Background Information n HTTP stands for Hypertext Transfer Protocol n FTP stands for File Transfer Protocol n Html stands for hypertext markup language. Html is the extension used for web page files. Some computers do not allow more than 3 characters for extensions, so the extension becomes htm. n Mail addresses are not case sensitive, but URLs are, especially if the web page resides on an Unix server.
Introduction to URLs n URL stands for Uniform Resource Locator. n Example of URLs: http://www.uark.edu, mailto:firstname.lastname@example.org, ftp://ftp.microsoft.com/Products/ msmq/demos.zip n URLs are composed of the addressing scheme (http://, mailto:, ftp://) and the hostname.
n If the left most part of an URL is http://, the server is a World Wide Web server. n If the leftmost part of an URL is ftp://, the server is an anonymous FTP server that allows people to download programs and other files for free. n There are also mail servers which provide email services and have names beginning with mail://. n Other types of addressing schemes: u news:// u file://
n A scheme identifies the type of resource. n Most of the URLs use http scheme. Since http is a protocol used to transfer Web pages data, the URLs that use the http scheme point to Web pages, and not to anonymous ftp files, or mail addresses.
Examples of Hostnames F www.bu.edu F ftp.xoom.com F mail.pacbell.net F www.royal.gov.uk
The Rightmost Part of the Hostname n The right most part of the hostname is called the top-level domain. There are 2 types of top- level domains: u ORGANIZATIONAL (com for commercial organizations, edu for education, gov for federal government, net for network, mil for military) and u GEOGRAPHICAL DOMAINS (uk, usa, ro).
Domains n A DOMAIN is a set of hostnames that have the rightmost part of their names in common. For example all the hostnames that end in edu belong to the edu domain, and all the hostnames ending in uk belong to the uk domain. n When the hostnames have the two rightmost parts of their names in common, they belong to the same Second-Level Domain. For example these following hostnames belong to the same second- level domain pacbell.net: u pacbell.net u mail.pacbell.net u www.pacbell.net u news.pacbell.net
DNS n All the hostnames (like www.bu.edu) on the Internet are part of a system called DNS, the domain name system. n DNS allows you to give a unique name to each computer on the Internet. Those names are the hostnames.
IP Numbers n The computers on the Internet are given a unique number and the Net uses these numbers, not the hostnames. These numbers are called IP ADDRESSES or IP NUMBERS. n Example: If I want to visit a site (www.royal.gov.uk), my browser has to find the corresponding IP number for this address. My browser calls upon DNS which translates the hostname into the IP address (126.96.36.199 in this case). n All IP addresses have the same structure: four numbers separated by dots.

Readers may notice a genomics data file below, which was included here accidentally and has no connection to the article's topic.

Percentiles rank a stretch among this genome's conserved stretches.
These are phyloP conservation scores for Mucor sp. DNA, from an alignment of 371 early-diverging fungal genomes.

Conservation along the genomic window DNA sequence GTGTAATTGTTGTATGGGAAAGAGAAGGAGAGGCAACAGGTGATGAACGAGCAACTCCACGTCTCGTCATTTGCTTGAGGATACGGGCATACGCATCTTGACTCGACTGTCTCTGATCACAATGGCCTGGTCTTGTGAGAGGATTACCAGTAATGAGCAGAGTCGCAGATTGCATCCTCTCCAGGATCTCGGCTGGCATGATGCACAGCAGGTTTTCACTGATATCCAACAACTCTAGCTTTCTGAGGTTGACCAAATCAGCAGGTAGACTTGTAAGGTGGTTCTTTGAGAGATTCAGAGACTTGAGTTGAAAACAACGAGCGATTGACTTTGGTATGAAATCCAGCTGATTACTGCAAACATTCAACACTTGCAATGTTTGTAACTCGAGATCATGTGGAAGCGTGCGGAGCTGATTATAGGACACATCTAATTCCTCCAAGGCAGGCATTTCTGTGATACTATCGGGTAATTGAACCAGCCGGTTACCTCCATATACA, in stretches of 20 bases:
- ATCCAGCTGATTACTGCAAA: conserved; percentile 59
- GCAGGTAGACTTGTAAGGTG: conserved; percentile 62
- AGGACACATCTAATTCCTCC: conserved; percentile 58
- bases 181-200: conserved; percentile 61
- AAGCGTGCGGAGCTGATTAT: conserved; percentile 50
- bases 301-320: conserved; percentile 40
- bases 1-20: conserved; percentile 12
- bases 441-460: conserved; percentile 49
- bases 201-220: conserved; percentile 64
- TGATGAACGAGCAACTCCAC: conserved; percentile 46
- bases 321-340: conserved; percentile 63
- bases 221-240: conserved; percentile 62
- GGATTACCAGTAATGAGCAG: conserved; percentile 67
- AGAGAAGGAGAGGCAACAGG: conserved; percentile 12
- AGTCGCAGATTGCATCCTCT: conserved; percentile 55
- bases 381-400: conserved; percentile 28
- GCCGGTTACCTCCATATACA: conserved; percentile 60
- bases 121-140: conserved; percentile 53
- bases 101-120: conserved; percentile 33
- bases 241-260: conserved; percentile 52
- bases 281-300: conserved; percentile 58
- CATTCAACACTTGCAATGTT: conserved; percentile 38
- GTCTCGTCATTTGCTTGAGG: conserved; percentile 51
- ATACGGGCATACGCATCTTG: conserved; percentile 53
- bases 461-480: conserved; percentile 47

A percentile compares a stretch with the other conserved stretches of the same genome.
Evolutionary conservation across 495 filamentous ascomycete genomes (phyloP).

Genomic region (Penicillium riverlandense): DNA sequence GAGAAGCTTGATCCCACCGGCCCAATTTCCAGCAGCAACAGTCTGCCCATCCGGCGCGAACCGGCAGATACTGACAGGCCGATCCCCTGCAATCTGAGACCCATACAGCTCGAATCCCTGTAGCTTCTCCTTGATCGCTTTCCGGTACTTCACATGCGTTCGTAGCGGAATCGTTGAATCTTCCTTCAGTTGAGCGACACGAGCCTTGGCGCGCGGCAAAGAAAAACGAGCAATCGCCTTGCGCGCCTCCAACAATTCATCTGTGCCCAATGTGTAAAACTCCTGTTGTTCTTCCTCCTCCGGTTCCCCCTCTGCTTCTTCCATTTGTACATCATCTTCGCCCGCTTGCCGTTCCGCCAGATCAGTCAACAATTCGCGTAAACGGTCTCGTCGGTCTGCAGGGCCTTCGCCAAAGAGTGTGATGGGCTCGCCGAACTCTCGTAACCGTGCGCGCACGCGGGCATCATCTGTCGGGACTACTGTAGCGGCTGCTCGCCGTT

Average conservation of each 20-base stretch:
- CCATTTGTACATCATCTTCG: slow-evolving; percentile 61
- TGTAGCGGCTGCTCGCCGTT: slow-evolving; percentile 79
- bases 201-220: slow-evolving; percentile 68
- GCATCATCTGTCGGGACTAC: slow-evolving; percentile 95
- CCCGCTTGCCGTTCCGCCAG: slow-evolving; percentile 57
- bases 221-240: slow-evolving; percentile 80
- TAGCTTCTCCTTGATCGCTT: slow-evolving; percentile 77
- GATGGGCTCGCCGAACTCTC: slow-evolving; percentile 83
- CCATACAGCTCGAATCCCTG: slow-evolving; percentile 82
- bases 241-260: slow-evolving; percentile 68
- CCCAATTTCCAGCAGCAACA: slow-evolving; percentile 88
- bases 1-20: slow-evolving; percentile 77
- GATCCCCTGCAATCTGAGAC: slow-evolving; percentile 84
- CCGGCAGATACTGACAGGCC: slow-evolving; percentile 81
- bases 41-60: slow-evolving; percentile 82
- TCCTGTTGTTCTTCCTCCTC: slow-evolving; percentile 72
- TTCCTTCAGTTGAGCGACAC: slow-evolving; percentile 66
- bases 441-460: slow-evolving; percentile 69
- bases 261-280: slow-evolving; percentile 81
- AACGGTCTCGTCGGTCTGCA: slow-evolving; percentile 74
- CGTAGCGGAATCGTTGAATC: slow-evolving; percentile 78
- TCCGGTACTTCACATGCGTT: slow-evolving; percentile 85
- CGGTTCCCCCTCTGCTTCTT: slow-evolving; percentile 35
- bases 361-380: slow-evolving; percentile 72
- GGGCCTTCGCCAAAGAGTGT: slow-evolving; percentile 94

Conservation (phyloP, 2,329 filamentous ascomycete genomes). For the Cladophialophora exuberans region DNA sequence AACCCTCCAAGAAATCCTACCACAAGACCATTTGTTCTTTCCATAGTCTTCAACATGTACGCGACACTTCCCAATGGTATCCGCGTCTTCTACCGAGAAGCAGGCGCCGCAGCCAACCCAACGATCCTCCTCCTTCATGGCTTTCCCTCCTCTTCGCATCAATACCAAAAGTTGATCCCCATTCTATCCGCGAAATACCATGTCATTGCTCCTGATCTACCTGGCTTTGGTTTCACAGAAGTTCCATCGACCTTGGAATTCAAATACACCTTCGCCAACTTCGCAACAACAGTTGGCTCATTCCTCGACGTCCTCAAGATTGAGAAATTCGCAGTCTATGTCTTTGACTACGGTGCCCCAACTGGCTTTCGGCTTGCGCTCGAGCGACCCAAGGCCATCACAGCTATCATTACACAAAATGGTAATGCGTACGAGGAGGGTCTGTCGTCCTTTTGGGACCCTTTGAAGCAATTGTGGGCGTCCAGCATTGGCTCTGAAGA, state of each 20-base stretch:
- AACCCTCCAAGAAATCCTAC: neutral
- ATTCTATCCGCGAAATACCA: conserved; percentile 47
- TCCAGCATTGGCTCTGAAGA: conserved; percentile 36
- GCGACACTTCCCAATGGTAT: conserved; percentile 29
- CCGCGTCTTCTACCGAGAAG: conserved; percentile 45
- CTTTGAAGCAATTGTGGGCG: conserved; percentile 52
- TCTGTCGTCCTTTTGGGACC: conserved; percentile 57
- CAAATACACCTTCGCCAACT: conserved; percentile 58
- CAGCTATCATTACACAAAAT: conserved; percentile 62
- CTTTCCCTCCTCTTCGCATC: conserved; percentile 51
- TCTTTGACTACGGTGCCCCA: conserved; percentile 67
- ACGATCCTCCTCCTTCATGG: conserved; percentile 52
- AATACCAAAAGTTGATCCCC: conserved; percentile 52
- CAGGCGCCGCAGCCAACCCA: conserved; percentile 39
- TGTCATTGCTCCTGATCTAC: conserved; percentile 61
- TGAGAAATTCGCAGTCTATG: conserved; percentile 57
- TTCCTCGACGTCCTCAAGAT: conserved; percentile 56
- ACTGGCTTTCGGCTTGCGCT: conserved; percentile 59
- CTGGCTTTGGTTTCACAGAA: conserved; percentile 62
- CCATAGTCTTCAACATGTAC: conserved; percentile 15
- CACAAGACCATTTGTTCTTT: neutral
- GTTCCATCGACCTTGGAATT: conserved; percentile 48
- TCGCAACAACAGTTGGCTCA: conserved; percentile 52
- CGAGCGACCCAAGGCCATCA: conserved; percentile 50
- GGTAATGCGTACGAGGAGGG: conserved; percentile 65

How DNS Works n Each organization manages its own hostnames, IP numbers and sub domains. n Each organization should have 2 computers (one as a backup), called Name Servers, to provide addressing information for all the hostnames in its domain. n At various places on the Net there are a number of special computers called ROOT NAME SERVERS. Each root name server maintains a list of the name servers that handle top-level domains (edu, com, uk). Each of these name servers maintains a list of other name servers that handle the second-level domain and so on.
Example of How DNS Works n If I was looking for a web site (www.cnn.com), the DNS contacts the root server then contacts the com name server and gets the IP address of the cnn.com name server. Then the DNS server contacts the cnn.com name server and gets the IP address of www.cnn.com and the index.html to be displayed. www.cnn.com n DNS is a good program, but it requires an amount of time to find an address. This is why your browser keeps in memory (cache) all the recently used URLs in case you need to revisit them.
URL Abbreviations n Most web servers follow a rule which says that if a URL specifies a directory but no file name, the server will automatically look for a file with a specific name. Some servers look for a file named index.html, some for default.html. n If you type a URL that does not have a scheme at the beginning, your browser assumes that the URL points to a Web page and inserts for you http://